4 Unanswered Questions Surrounding Trump's Plan to Reunite Immigrant Families

Immigrants who have been caught crossing the border illegally are housed inside the McAllen Border Patrol Station in McAllen, Texas, July 15, 2014. |

3. Will they be able to detain families together for a prolonged period of time?

Because of the 1997 Flores Settlement Agreement and federal court decisions, children are not allowed to stay in immigration detention facilities for periods of longer than 20 days in most cases.

Although the rule was originally intended to protect unaccompanied minors, it was extended in 2015 to cover children that cross the border illegally with the parents, requiring they be transferred to a facility for minors.

According to NBC News, Justice Department lawyers have said that the government must either separate the children from the parents or release the family while they wait for their immigration hearing. However, the Trump administration would not prefer to release the families because of fear that they won't show up for their deportation hearings.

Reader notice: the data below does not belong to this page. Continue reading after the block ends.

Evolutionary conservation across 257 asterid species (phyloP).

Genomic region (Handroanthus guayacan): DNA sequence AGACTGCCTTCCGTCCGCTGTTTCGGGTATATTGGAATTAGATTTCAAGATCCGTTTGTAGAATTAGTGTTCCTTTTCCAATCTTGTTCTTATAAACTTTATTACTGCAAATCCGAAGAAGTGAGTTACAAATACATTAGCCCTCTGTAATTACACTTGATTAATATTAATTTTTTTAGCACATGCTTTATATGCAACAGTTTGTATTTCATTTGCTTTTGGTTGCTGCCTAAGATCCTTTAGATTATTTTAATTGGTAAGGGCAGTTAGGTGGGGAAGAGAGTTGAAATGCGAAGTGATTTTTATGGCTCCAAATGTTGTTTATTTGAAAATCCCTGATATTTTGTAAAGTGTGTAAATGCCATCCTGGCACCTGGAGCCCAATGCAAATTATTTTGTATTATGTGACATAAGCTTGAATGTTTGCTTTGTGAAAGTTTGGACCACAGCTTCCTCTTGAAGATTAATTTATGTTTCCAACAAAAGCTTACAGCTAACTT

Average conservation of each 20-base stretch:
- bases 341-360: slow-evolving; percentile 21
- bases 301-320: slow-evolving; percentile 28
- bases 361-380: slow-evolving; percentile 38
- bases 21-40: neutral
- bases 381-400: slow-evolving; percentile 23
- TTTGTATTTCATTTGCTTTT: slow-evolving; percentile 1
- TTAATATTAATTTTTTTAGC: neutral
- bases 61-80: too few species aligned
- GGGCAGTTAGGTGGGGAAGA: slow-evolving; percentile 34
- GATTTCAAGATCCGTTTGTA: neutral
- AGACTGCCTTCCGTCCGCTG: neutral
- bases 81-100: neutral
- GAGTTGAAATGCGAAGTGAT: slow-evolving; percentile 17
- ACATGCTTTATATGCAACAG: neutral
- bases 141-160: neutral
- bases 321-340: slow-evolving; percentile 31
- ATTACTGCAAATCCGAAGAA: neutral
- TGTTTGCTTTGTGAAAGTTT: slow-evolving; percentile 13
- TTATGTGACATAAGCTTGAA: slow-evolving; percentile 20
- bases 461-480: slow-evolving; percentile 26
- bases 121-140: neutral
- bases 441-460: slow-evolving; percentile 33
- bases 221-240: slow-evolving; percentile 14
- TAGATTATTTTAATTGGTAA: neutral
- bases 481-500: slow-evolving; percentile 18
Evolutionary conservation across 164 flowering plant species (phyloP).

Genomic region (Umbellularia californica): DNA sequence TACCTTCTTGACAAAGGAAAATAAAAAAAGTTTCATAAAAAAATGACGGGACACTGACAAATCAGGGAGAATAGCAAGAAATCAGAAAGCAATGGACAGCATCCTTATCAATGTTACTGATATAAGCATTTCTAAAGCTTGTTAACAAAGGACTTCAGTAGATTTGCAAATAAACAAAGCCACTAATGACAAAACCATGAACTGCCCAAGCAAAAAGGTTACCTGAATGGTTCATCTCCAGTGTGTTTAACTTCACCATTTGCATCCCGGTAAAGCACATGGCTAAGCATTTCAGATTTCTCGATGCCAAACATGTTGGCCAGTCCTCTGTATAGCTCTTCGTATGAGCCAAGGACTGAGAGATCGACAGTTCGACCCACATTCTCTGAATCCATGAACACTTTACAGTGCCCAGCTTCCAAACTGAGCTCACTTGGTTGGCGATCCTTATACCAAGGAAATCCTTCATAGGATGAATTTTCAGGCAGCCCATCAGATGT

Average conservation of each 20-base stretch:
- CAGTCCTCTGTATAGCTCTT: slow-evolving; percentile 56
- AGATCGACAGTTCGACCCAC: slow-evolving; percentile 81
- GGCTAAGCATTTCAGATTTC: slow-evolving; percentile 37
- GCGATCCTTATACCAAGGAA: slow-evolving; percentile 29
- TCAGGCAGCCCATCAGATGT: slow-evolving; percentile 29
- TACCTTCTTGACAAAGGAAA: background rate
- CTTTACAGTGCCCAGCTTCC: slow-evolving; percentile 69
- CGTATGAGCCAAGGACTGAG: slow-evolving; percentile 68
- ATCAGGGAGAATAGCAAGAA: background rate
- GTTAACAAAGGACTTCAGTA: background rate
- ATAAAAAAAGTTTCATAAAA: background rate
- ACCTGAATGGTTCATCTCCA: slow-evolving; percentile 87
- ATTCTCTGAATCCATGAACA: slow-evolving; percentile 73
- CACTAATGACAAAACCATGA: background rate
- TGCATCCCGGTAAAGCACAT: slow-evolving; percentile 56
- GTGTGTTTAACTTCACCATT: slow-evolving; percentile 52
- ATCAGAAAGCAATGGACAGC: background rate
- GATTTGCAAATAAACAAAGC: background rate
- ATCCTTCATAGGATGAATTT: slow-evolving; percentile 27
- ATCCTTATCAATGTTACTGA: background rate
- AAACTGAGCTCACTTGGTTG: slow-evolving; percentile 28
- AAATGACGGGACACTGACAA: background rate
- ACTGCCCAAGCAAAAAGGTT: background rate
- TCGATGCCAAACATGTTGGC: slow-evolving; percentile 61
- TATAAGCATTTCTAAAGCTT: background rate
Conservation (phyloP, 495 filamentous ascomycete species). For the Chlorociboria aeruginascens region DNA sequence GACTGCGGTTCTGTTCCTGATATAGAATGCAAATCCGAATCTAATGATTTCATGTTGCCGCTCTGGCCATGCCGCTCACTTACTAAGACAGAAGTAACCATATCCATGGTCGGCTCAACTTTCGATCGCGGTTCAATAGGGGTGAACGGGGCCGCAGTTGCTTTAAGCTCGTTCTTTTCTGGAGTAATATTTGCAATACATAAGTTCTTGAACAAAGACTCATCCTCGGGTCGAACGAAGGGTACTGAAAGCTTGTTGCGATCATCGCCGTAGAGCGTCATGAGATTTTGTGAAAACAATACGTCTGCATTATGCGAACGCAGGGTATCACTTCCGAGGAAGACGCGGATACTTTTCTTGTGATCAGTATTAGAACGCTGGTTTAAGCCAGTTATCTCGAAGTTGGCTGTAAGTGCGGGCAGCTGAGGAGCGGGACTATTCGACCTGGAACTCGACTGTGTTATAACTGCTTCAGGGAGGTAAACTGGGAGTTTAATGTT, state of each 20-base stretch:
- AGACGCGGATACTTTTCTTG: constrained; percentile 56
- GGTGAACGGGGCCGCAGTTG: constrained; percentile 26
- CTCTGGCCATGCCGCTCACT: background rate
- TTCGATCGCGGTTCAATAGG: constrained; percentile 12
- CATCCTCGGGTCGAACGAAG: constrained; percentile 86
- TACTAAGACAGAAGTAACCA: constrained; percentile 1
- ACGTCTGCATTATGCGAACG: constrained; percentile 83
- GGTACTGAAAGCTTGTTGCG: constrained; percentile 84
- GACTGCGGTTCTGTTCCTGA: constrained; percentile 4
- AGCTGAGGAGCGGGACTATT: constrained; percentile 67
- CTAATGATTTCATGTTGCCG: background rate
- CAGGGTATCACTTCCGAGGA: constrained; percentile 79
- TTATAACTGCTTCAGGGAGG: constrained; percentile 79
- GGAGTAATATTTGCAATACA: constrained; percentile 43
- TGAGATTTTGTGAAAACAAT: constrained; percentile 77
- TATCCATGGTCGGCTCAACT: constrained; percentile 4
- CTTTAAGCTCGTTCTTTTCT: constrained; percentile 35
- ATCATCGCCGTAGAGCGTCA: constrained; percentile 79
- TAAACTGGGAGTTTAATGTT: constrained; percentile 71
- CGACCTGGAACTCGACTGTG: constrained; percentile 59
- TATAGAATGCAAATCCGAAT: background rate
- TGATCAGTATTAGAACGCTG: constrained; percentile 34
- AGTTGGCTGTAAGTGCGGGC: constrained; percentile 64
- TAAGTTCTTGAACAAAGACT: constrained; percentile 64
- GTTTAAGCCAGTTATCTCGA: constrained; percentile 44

Last week, the Department of Justice asked a federal judge to extend that 20-day limit.

Tom Bossert, Trump's former homeland security adviser, said Sunday on ABC News that he believes Trump's executive order that called for detaining families together will be struck down in court because of the issue surrounding the Flores agreement.

"This executive order the president put out to try to fix this problem is going to run headlong into the 9th Circuit judge that decided in 2015 that even detaining with parents is inhumane," Bossert said.

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